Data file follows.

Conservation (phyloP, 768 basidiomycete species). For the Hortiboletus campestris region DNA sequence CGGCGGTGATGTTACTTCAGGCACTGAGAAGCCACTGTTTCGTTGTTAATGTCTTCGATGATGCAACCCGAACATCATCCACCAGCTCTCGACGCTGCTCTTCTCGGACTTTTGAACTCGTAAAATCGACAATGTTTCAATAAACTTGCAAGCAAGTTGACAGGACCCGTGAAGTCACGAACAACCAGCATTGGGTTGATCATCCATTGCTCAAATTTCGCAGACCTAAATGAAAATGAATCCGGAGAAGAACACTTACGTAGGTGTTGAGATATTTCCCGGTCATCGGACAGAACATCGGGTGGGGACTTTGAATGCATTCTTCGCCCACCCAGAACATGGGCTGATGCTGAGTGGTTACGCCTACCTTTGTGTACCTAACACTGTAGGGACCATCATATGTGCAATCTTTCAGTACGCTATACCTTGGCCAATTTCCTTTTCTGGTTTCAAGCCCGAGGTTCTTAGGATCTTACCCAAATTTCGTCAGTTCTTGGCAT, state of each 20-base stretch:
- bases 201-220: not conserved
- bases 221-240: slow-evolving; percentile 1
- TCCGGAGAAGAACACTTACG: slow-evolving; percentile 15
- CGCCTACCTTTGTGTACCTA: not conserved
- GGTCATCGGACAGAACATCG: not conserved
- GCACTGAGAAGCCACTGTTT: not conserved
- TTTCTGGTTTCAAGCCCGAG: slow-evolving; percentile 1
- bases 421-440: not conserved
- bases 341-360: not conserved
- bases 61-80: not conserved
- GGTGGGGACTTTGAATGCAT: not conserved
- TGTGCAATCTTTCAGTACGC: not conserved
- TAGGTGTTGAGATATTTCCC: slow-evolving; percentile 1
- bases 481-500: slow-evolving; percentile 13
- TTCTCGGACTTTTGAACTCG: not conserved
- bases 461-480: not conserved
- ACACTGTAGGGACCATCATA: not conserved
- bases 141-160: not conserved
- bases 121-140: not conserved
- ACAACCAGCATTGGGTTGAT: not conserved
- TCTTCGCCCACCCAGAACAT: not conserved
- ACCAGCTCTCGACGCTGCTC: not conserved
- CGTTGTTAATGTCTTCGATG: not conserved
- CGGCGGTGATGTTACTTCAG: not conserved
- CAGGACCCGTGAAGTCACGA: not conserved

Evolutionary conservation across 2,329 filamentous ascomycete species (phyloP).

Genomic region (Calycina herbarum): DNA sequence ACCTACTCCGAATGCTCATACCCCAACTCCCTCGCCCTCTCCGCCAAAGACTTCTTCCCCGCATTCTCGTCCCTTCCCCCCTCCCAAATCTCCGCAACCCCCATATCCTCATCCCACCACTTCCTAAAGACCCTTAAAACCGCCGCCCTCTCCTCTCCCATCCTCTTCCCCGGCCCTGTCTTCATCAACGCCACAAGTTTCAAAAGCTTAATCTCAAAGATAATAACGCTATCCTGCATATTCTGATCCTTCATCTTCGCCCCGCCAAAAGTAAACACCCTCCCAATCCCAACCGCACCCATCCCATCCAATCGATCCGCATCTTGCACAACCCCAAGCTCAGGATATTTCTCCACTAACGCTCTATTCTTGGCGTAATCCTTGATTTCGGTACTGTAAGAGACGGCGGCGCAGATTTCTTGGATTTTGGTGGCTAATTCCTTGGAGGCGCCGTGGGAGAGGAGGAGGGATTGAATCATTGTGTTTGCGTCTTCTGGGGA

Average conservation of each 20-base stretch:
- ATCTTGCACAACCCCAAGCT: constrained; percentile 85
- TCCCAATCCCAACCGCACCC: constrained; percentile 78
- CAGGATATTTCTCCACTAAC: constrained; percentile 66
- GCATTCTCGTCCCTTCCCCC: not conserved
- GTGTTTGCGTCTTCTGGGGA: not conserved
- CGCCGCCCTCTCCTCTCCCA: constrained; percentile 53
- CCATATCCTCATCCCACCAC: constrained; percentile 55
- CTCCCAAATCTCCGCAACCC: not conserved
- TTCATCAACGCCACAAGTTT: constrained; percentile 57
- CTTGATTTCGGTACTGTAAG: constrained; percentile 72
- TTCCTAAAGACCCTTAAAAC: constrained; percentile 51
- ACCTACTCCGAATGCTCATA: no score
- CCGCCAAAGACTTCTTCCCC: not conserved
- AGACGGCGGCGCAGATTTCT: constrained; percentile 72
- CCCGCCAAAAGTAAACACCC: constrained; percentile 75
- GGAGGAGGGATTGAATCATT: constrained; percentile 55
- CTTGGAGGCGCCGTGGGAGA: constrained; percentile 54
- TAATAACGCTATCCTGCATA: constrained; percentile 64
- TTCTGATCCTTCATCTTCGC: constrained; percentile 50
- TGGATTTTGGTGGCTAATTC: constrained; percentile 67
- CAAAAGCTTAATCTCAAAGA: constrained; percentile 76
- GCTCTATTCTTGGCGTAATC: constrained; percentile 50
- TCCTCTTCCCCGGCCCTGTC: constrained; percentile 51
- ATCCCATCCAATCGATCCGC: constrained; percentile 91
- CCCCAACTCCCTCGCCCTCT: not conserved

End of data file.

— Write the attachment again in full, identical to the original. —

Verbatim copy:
Conservation (phyloP, 768 basidiomycete species). For the Hortiboletus campestris region DNA sequence CGGCGGTGATGTTACTTCAGGCACTGAGAAGCCACTGTTTCGTTGTTAATGTCTTCGATGATGCAACCCGAACATCATCCACCAGCTCTCGACGCTGCTCTTCTCGGACTTTTGAACTCGTAAAATCGACAATGTTTCAATAAACTTGCAAGCAAGTTGACAGGACCCGTGAAGTCACGAACAACCAGCATTGGGTTGATCATCCATTGCTCAAATTTCGCAGACCTAAATGAAAATGAATCCGGAGAAGAACACTTACGTAGGTGTTGAGATATTTCCCGGTCATCGGACAGAACATCGGGTGGGGACTTTGAATGCATTCTTCGCCCACCCAGAACATGGGCTGATGCTGAGTGGTTACGCCTACCTTTGTGTACCTAACACTGTAGGGACCATCATATGTGCAATCTTTCAGTACGCTATACCTTGGCCAATTTCCTTTTCTGGTTTCAAGCCCGAGGTTCTTAGGATCTTACCCAAATTTCGTCAGTTCTTGGCAT, state of each 20-base stretch:
- bases 201-220: not conserved
- bases 221-240: slow-evolving; percentile 1
- TCCGGAGAAGAACACTTACG: slow-evolving; percentile 15
- CGCCTACCTTTGTGTACCTA: not conserved
- GGTCATCGGACAGAACATCG: not conserved
- GCACTGAGAAGCCACTGTTT: not conserved
- TTTCTGGTTTCAAGCCCGAG: slow-evolving; percentile 1
- bases 421-440: not conserved
- bases 341-360: not conserved
- bases 61-80: not conserved
- GGTGGGGACTTTGAATGCAT: not conserved
- TGTGCAATCTTTCAGTACGC: not conserved
- TAGGTGTTGAGATATTTCCC: slow-evolving; percentile 1
- bases 481-500: slow-evolving; percentile 13
- TTCTCGGACTTTTGAACTCG: not conserved
- bases 461-480: not conserved
- ACACTGTAGGGACCATCATA: not conserved
- bases 141-160: not conserved
- bases 121-140: not conserved
- ACAACCAGCATTGGGTTGAT: not conserved
- TCTTCGCCCACCCAGAACAT: not conserved
- ACCAGCTCTCGACGCTGCTC: not conserved
- CGTTGTTAATGTCTTCGATG: not conserved
- CGGCGGTGATGTTACTTCAG: not conserved
- CAGGACCCGTGAAGTCACGA: not conserved

Evolutionary conservation across 2,329 filamentous ascomycete species (phyloP).

Genomic region (Calycina herbarum): DNA sequence ACCTACTCCGAATGCTCATACCCCAACTCCCTCGCCCTCTCCGCCAAAGACTTCTTCCCCGCATTCTCGTCCCTTCCCCCCTCCCAAATCTCCGCAACCCCCATATCCTCATCCCACCACTTCCTAAAGACCCTTAAAACCGCCGCCCTCTCCTCTCCCATCCTCTTCCCCGGCCCTGTCTTCATCAACGCCACAAGTTTCAAAAGCTTAATCTCAAAGATAATAACGCTATCCTGCATATTCTGATCCTTCATCTTCGCCCCGCCAAAAGTAAACACCCTCCCAATCCCAACCGCACCCATCCCATCCAATCGATCCGCATCTTGCACAACCCCAAGCTCAGGATATTTCTCCACTAACGCTCTATTCTTGGCGTAATCCTTGATTTCGGTACTGTAAGAGACGGCGGCGCAGATTTCTTGGATTTTGGTGGCTAATTCCTTGGAGGCGCCGTGGGAGAGGAGGAGGGATTGAATCATTGTGTTTGCGTCTTCTGGGGA

Average conservation of each 20-base stretch:
- ATCTTGCACAACCCCAAGCT: constrained; percentile 85
- TCCCAATCCCAACCGCACCC: constrained; percentile 78
- CAGGATATTTCTCCACTAAC: constrained; percentile 66
- GCATTCTCGTCCCTTCCCCC: not conserved
- GTGTTTGCGTCTTCTGGGGA: not conserved
- CGCCGCCCTCTCCTCTCCCA: constrained; percentile 53
- CCATATCCTCATCCCACCAC: constrained; percentile 55
- CTCCCAAATCTCCGCAACCC: not conserved
- TTCATCAACGCCACAAGTTT: constrained; percentile 57
- CTTGATTTCGGTACTGTAAG: constrained; percentile 72
- TTCCTAAAGACCCTTAAAAC: constrained; percentile 51
- ACCTACTCCGAATGCTCATA: no score
- CCGCCAAAGACTTCTTCCCC: not conserved
- AGACGGCGGCGCAGATTTCT: constrained; percentile 72
- CCCGCCAAAAGTAAACACCC: constrained; percentile 75
- GGAGGAGGGATTGAATCATT: constrained; percentile 55
- CTTGGAGGCGCCGTGGGAGA: constrained; percentile 54
- TAATAACGCTATCCTGCATA: constrained; percentile 64
- TTCTGATCCTTCATCTTCGC: constrained; percentile 50
- TGGATTTTGGTGGCTAATTC: constrained; percentile 67
- CAAAAGCTTAATCTCAAAGA: constrained; percentile 76
- GCTCTATTCTTGGCGTAATC: constrained; percentile 50
- TCCTCTTCCCCGGCCCTGTC: constrained; percentile 51
- ATCCCATCCAATCGATCCGC: constrained; percentile 91
- CCCCAACTCCCTCGCCCTCT: not conserved